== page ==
FIG. 7 is a perspective view of transfer switch 18 in a de-energized position 116, i.e. solenoid 38 is not energized. In de-energized position 116, two driver pins 108 are positioned within groove 72, and spring 36 biases driver 34 in an uppermost position, i.e., at node 78. Further, two follower pins 109 are positioned in groove 74 to maintain follower apparatus 46 at an uppermost position, i.e. at node 80, thereby maintaining follower apparatus 46 and therefore electrical contacts 64 in a closed position 117. A ledge 132 (shown in detail in FIG. 3) cut into the uppermost groove of 78 at point 132 allows the spring loaded pin to fall and prevent return of the pin. The pin must proceed down incline 130 forcing the cam to turn.
FIG. 8 is a perspective view of transfer switch 18 in an energized position 118, i.e. solenoid 38 is energized and rotatable contacts 64 are fully extended, i.e., in an open position 119. In use, solenoid 34, mechanically coupled to driver apparatus 34, is energized, thereby retracting driver apparatus 34 towards solenoid 38 and compressing spring 36. As driver apparatus 34 is retracted toward solenoid 38, driver pins 108 positioned in groove 72 causes cam 42 to rotate in a first rotational direction 120. Cam 42 rotating in first rotational direction 120 facilitates moving follower 46, using follower pins 109, along sinusoidal groove 74. Accordingly, follower 46 mechanically coupled to shaft 52 and rotatable contacts 64 move in an approximately sinusoidal and along a first axial direction 122, thereby positioning rotatable contacts 64 in open position 119. For example, follower pins 109 cause shaft 52 to move in first axial direction 122 and first rotational direction 120 simultaneously, thereby moving rotatable contacts 64 approximately 45 degrees along a sinusoidal path to open position 119 as shown in FIG. 8. As cam 42 continues to rotate in first rotational direction 120, follower pins 109 cause shaft 52 to move in a second axial direction 124, opposite from first axial direction 122, thereby moving shaft 52 in second axial direction 124 and simultaneously moving rotatable contacts 64 approximately 45 degrees along the sinusoidal path to closed position 117 as shown in FIG. 9. In the exemplary embodiment, groove 72 includes a plurality of tapered portions 130, and a ledge 132 positioned at each node of each tapered portion 130 (shown in FIG. 3). When driver apparatus 34 has reached a node 78, or a ledge 132 in groove 72, spring-loaded driver pins 108 fully extend into ledge 132, thereby facilitating moving driver apparatus 34 in only first rotational direction 120. Pins 108, 109 on driver 34 are spring loaded to enable riding the inclined ramp of cam 42, fall off ledge 132 and not be permitted to return, thereby being unidirectional. Once driver apparatus 34 has reached a bottom node 140 and rotatable contacts are in fully closed position 117, indicator 98 activates at least one of limit switches 110, thereby deactivating solenoid 38. As solenoid 38 is deactivated, spring 36 facilitates moving driver apparatus 34 to a top node 142.
Transfer switch 18 facilitates transferring load 16 from source 12 to source 14, in phase, and without a loss of power to load 16. Furthermore, transfer switch 18, operating in electrical systems 10 which utilizes approximately 150 amperes, uses a single solenoid 38, a single cam 42, and a single shaft 52 for articulating rotatable contacts 64, i.e. bridging contact array, and connecting either of two sources 12 and 14 to load 16. Further, transfer switch 18 operates in an open or a delayed transition mode, since rotatable contacts 64 are made to traverse a sinusoidal curved path in transiting between stationary contacts 62. Additionally, a length of the two gaps imposed by the path of the rotatable contacts 64 facilitates eliminating the need for are extinguishing grids.
Cam 42 also mechanically locks shaft 52, and rotatable contacts 64 into an engaged or for the case of the delayed model, into open position 119, i.e., a position midway between electrical contacts 62. Transfer switch 18 is not influenced by gravity and therefore can be used in any position. Further, the arrangement and presentation of the electrical contacts 62, i.e. cable terminating lugs, facilitates ease of installation and maintenance. Additionally, the radial placement of the stationary buses and electrical contacts 62 facilitate providing an increased dielectric separation while maintaining compactness.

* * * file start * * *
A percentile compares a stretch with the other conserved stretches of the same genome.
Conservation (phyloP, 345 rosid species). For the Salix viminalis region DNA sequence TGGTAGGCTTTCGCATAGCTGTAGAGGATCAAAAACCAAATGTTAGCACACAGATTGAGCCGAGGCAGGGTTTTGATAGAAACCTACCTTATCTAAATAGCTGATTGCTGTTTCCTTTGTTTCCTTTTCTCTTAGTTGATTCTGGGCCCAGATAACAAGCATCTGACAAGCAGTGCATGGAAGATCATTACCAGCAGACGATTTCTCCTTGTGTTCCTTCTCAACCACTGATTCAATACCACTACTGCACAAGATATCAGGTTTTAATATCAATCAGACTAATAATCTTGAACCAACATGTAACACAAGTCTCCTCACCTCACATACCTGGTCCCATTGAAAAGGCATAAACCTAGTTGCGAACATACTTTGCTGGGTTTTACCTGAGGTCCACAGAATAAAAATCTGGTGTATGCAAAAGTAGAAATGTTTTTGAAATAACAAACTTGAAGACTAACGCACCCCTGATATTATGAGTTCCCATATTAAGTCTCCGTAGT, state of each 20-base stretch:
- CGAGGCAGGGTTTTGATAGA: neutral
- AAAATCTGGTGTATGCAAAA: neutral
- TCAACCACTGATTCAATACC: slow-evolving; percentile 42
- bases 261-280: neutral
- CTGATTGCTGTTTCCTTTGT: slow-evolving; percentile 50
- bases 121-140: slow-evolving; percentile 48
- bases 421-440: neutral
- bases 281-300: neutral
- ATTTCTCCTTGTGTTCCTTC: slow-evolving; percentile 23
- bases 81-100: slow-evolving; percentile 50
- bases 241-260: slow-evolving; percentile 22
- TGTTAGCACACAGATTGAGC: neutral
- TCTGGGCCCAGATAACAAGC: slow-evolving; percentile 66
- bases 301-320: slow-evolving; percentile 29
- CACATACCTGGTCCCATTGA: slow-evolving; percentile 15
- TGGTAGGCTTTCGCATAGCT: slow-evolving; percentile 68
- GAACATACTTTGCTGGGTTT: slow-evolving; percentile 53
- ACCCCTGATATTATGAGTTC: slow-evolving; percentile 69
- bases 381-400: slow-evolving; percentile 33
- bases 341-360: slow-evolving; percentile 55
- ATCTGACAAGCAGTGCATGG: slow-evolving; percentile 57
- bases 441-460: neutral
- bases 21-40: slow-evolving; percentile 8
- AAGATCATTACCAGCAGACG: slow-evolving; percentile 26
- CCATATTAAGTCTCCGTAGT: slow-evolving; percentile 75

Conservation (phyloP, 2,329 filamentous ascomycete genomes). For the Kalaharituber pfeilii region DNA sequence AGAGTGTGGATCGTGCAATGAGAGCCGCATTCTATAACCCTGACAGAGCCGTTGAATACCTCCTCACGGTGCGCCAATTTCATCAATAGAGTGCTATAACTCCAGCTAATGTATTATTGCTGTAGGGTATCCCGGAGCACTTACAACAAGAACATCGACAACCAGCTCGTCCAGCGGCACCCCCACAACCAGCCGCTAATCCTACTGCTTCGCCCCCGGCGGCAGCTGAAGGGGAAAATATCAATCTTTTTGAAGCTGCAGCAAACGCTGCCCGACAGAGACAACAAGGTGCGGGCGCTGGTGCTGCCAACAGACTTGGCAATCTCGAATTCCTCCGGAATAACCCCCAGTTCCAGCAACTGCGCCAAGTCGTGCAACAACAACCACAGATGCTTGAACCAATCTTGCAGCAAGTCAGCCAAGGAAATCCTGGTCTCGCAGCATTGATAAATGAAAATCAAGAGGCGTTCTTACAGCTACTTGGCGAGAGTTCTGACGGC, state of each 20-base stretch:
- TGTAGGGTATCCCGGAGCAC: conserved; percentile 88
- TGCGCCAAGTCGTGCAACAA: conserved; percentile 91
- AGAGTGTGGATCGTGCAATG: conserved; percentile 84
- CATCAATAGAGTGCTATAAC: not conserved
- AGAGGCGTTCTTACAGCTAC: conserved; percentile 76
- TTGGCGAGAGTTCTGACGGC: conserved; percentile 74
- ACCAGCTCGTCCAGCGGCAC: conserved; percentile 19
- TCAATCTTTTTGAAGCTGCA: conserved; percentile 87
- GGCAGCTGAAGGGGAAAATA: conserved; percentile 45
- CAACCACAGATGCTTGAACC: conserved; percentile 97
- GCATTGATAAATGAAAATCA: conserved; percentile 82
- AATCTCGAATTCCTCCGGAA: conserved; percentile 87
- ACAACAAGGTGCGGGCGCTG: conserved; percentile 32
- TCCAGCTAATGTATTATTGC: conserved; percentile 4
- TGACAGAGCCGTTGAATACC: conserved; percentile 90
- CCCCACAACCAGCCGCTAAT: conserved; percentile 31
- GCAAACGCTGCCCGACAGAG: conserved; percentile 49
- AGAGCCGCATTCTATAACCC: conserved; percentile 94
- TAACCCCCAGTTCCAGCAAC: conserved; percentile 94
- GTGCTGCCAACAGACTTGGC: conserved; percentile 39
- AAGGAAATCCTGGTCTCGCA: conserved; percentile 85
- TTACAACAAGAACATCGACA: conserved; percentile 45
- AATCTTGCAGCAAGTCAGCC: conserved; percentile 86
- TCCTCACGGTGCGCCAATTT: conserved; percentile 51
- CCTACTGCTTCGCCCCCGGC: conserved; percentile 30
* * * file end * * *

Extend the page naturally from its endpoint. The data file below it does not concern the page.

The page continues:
Transfer switch 18 also facilitates manual operation by using a handle to engage a solenoid plunger extension and levering solenoid 38 to its end position. Further, solenoid 38 can be easily accessed and changed in the field without affecting the contact engagement or disturbing any current flow in progress. Additionally, transfer switch 18 utilizes a reduce quantity of parts compared to other known transfer switches, and a plurality of cams 42, including grooves 72 and 74 can be utilized to affect open or delayed transition modes.
In use, transfer switch 18 can be utilized as a transfer switch of multipole configuration, and as a specialty lighting contactor for transferring power to an emergency bus for reduced power consumption.
Exemplary embodiments of a transfer switch are described above in detail. The transfer switch is not limited to the specific embodiments described herein, but rather, components of each assembly may be utilized independently and separately from other components described herein. Each transfer switch component can also be used in combination with other transfer switch components.
While the invention has been described in terms of various specific embodiments, those skilled in the art will recognize that the invention can be practiced with modification within the spirit and scope of the claims.
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|U.S. Classification||200/11.0TC, 200/1.00R, 200/17.00R|
|International Classification||H01H19/635, H01H19/56, H01H51/08, H01H9/00|
|Cooperative Classification||H01H51/08, H01H9/0066, H01H19/563, H01H19/6355, H01H2300/018|
|Oct 28, 2002||AS||Assignment|
Owner name: GENERAL ELECTRIC COMPANY, NEW YORK
Free format text: ASSIGNMENT OF ASSIGNORS INTEREST;ASSIGNOR:SCHULTZ, RONALD LLOYD;REEL/FRAME:013201/0336
Effective date: 20021021
|Aug 6, 2007||FPAY||Fee payment|
Year of fee payment: 4
|Oct 3, 2011||REMI||Maintenance fee reminder mailed|
|Feb 17, 2012||LAPS||Lapse for failure to pay maintenance fees|
|Apr 10, 2012||FP||Expired due to failure to pay maintenance fee|
Effective date: 20120217